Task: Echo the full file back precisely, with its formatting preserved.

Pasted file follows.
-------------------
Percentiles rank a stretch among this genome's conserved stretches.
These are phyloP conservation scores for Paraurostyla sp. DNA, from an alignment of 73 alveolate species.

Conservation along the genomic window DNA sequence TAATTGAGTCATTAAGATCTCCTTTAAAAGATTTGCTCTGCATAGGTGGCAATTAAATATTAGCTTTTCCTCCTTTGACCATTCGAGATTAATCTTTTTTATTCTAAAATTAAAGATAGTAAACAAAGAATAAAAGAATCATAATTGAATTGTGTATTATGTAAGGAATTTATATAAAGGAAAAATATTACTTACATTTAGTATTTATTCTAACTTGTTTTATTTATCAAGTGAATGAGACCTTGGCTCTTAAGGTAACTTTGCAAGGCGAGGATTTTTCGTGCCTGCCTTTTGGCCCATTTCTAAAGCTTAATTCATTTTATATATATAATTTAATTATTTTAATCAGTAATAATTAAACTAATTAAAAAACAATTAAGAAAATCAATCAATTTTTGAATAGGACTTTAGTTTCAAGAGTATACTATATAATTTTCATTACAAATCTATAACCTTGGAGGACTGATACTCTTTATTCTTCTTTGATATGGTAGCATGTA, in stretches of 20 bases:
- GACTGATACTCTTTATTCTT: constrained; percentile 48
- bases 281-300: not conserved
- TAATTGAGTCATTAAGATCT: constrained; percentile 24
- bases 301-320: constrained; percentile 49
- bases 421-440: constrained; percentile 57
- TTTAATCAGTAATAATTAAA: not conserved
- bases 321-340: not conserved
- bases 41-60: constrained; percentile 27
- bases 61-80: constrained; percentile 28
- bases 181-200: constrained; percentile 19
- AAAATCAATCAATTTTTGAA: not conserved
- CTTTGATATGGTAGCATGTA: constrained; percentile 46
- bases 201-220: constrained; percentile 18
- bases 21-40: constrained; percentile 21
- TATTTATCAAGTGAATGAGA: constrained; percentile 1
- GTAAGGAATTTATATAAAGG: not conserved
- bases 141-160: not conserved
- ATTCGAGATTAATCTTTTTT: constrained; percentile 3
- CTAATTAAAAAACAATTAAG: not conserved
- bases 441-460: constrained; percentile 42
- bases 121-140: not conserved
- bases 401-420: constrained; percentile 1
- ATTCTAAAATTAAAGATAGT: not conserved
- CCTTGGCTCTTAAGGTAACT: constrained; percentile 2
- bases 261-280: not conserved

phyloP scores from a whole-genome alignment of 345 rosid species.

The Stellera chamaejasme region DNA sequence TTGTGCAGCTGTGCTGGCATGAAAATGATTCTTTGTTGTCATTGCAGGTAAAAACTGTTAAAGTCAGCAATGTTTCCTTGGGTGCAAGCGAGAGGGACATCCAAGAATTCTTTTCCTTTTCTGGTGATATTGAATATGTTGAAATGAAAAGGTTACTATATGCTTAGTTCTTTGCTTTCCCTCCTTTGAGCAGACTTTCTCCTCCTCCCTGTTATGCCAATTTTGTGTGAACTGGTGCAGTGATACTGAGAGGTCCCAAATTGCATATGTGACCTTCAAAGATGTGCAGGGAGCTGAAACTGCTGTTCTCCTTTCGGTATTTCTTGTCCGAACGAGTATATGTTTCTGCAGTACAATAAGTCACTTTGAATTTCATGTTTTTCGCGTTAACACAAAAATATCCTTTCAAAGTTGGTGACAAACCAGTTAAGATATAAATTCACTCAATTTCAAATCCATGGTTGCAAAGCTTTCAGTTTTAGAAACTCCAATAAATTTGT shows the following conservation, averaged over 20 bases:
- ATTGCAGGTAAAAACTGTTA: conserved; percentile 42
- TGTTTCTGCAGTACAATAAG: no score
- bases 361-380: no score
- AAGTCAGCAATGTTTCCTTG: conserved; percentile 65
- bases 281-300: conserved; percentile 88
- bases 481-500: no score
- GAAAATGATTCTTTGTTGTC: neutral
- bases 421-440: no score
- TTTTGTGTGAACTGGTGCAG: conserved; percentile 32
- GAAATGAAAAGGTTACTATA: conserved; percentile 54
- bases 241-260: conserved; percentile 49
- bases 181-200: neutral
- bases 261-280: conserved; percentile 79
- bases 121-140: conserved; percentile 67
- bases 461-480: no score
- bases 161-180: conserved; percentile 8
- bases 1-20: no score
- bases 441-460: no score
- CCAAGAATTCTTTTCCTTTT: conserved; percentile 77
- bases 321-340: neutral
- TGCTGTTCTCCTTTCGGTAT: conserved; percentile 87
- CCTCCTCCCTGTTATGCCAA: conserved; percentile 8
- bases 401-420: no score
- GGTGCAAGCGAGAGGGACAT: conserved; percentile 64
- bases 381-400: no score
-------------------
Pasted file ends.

Percentiles rank a stretch among this genome's conserved stretches.
These are phyloP conservation scores for Paraurostyla sp. DNA, from an alignment of 73 alveolate species.

Conservation along the genomic window DNA sequence TAATTGAGTCATTAAGATCTCCTTTAAAAGATTTGCTCTGCATAGGTGGCAATTAAATATTAGCTTTTCCTCCTTTGACCATTCGAGATTAATCTTTTTTATTCTAAAATTAAAGATAGTAAACAAAGAATAAAAGAATCATAATTGAATTGTGTATTATGTAAGGAATTTATATAAAGGAAAAATATTACTTACATTTAGTATTTATTCTAACTTGTTTTATTTATCAAGTGAATGAGACCTTGGCTCTTAAGGTAACTTTGCAAGGCGAGGATTTTTCGTGCCTGCCTTTTGGCCCATTTCTAAAGCTTAATTCATTTTATATATATAATTTAATTATTTTAATCAGTAATAATTAAACTAATTAAAAAACAATTAAGAAAATCAATCAATTTTTGAATAGGACTTTAGTTTCAAGAGTATACTATATAATTTTCATTACAAATCTATAACCTTGGAGGACTGATACTCTTTATTCTTCTTTGATATGGTAGCATGTA, in stretches of 20 bases:
- GACTGATACTCTTTATTCTT: constrained; percentile 48
- bases 281-300: not conserved
- TAATTGAGTCATTAAGATCT: constrained; percentile 24
- bases 301-320: constrained; percentile 49
- bases 421-440: constrained; percentile 57
- TTTAATCAGTAATAATTAAA: not conserved
- bases 321-340: not conserved
- bases 41-60: constrained; percentile 27
- bases 61-80: constrained; percentile 28
- bases 181-200: constrained; percentile 19
- AAAATCAATCAATTTTTGAA: not conserved
- CTTTGATATGGTAGCATGTA: constrained; percentile 46
- bases 201-220: constrained; percentile 18
- bases 21-40: constrained; percentile 21
- TATTTATCAAGTGAATGAGA: constrained; percentile 1
- GTAAGGAATTTATATAAAGG: not conserved
- bases 141-160: not conserved
- ATTCGAGATTAATCTTTTTT: constrained; percentile 3
- CTAATTAAAAAACAATTAAG: not conserved
- bases 441-460: constrained; percentile 42
- bases 121-140: not conserved
- bases 401-420: constrained; percentile 1
- ATTCTAAAATTAAAGATAGT: not conserved
- CCTTGGCTCTTAAGGTAACT: constrained; percentile 2
- bases 261-280: not conserved

phyloP scores from a whole-genome alignment of 345 rosid species.

The Stellera chamaejasme region DNA sequence TTGTGCAGCTGTGCTGGCATGAAAATGATTCTTTGTTGTCATTGCAGGTAAAAACTGTTAAAGTCAGCAATGTTTCCTTGGGTGCAAGCGAGAGGGACATCCAAGAATTCTTTTCCTTTTCTGGTGATATTGAATATGTTGAAATGAAAAGGTTACTATATGCTTAGTTCTTTGCTTTCCCTCCTTTGAGCAGACTTTCTCCTCCTCCCTGTTATGCCAATTTTGTGTGAACTGGTGCAGTGATACTGAGAGGTCCCAAATTGCATATGTGACCTTCAAAGATGTGCAGGGAGCTGAAACTGCTGTTCTCCTTTCGGTATTTCTTGTCCGAACGAGTATATGTTTCTGCAGTACAATAAGTCACTTTGAATTTCATGTTTTTCGCGTTAACACAAAAATATCCTTTCAAAGTTGGTGACAAACCAGTTAAGATATAAATTCACTCAATTTCAAATCCATGGTTGCAAAGCTTTCAGTTTTAGAAACTCCAATAAATTTGT shows the following conservation, averaged over 20 bases:
- ATTGCAGGTAAAAACTGTTA: conserved; percentile 42
- TGTTTCTGCAGTACAATAAG: no score
- bases 361-380: no score
- AAGTCAGCAATGTTTCCTTG: conserved; percentile 65
- bases 281-300: conserved; percentile 88
- bases 481-500: no score
- GAAAATGATTCTTTGTTGTC: neutral
- bases 421-440: no score
- TTTTGTGTGAACTGGTGCAG: conserved; percentile 32
- GAAATGAAAAGGTTACTATA: conserved; percentile 54
- bases 241-260: conserved; percentile 49
- bases 181-200: neutral
- bases 261-280: conserved; percentile 79
- bases 121-140: conserved; percentile 67
- bases 461-480: no score
- bases 161-180: conserved; percentile 8
- bases 1-20: no score
- bases 441-460: no score
- CCAAGAATTCTTTTCCTTTT: conserved; percentile 77
- bases 321-340: neutral
- TGCTGTTCTCCTTTCGGTAT: conserved; percentile 87
- CCTCCTCCCTGTTATGCCAA: conserved; percentile 8
- bases 401-420: no score
- GGTGCAAGCGAGAGGGACAT: conserved; percentile 64
- bases 381-400: no score